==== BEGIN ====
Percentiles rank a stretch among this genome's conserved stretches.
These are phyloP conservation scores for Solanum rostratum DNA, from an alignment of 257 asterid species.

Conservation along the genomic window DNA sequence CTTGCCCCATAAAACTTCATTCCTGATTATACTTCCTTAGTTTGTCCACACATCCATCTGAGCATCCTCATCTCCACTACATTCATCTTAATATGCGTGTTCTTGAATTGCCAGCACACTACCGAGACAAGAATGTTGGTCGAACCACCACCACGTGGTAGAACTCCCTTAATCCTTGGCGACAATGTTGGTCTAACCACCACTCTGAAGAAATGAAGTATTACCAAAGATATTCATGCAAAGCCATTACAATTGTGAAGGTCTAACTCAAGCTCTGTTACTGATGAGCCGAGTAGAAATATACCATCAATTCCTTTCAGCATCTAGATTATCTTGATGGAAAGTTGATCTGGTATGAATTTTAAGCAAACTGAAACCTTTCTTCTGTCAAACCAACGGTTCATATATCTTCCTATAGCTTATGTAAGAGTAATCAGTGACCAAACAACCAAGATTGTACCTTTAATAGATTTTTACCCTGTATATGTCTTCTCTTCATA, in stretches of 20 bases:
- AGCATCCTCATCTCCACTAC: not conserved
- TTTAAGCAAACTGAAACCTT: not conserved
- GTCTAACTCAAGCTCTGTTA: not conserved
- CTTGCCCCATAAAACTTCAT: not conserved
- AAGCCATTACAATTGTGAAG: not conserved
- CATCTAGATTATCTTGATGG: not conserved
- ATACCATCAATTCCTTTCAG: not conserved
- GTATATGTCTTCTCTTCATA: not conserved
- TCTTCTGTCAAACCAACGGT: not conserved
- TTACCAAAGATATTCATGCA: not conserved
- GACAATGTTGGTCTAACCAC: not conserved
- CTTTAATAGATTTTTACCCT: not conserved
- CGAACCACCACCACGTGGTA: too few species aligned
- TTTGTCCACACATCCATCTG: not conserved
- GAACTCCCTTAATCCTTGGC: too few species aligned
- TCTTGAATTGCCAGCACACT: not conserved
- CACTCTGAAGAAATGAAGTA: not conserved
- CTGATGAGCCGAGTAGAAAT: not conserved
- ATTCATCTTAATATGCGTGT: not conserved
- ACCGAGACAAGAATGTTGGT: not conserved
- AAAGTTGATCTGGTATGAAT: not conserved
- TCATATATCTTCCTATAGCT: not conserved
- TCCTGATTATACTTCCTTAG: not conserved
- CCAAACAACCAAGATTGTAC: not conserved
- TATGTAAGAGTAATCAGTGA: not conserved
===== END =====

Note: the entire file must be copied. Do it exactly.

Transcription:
Percentiles rank a stretch among this genome's conserved stretches.
These are phyloP conservation scores for Solanum rostratum DNA, from an alignment of 257 asterid species.

Conservation along the genomic window DNA sequence CTTGCCCCATAAAACTTCATTCCTGATTATACTTCCTTAGTTTGTCCACACATCCATCTGAGCATCCTCATCTCCACTACATTCATCTTAATATGCGTGTTCTTGAATTGCCAGCACACTACCGAGACAAGAATGTTGGTCGAACCACCACCACGTGGTAGAACTCCCTTAATCCTTGGCGACAATGTTGGTCTAACCACCACTCTGAAGAAATGAAGTATTACCAAAGATATTCATGCAAAGCCATTACAATTGTGAAGGTCTAACTCAAGCTCTGTTACTGATGAGCCGAGTAGAAATATACCATCAATTCCTTTCAGCATCTAGATTATCTTGATGGAAAGTTGATCTGGTATGAATTTTAAGCAAACTGAAACCTTTCTTCTGTCAAACCAACGGTTCATATATCTTCCTATAGCTTATGTAAGAGTAATCAGTGACCAAACAACCAAGATTGTACCTTTAATAGATTTTTACCCTGTATATGTCTTCTCTTCATA, in stretches of 20 bases:
- AGCATCCTCATCTCCACTAC: not conserved
- TTTAAGCAAACTGAAACCTT: not conserved
- GTCTAACTCAAGCTCTGTTA: not conserved
- CTTGCCCCATAAAACTTCAT: not conserved
- AAGCCATTACAATTGTGAAG: not conserved
- CATCTAGATTATCTTGATGG: not conserved
- ATACCATCAATTCCTTTCAG: not conserved
- GTATATGTCTTCTCTTCATA: not conserved
- TCTTCTGTCAAACCAACGGT: not conserved
- TTACCAAAGATATTCATGCA: not conserved
- GACAATGTTGGTCTAACCAC: not conserved
- CTTTAATAGATTTTTACCCT: not conserved
- CGAACCACCACCACGTGGTA: too few species aligned
- TTTGTCCACACATCCATCTG: not conserved
- GAACTCCCTTAATCCTTGGC: too few species aligned
- TCTTGAATTGCCAGCACACT: not conserved
- CACTCTGAAGAAATGAAGTA: not conserved
- CTGATGAGCCGAGTAGAAAT: not conserved
- ATTCATCTTAATATGCGTGT: not conserved
- ACCGAGACAAGAATGTTGGT: not conserved
- AAAGTTGATCTGGTATGAAT: not conserved
- TCATATATCTTCCTATAGCT: not conserved
- TCCTGATTATACTTCCTTAG: not conserved
- CCAAACAACCAAGATTGTAC: not conserved
- TATGTAAGAGTAATCAGTGA: not conserved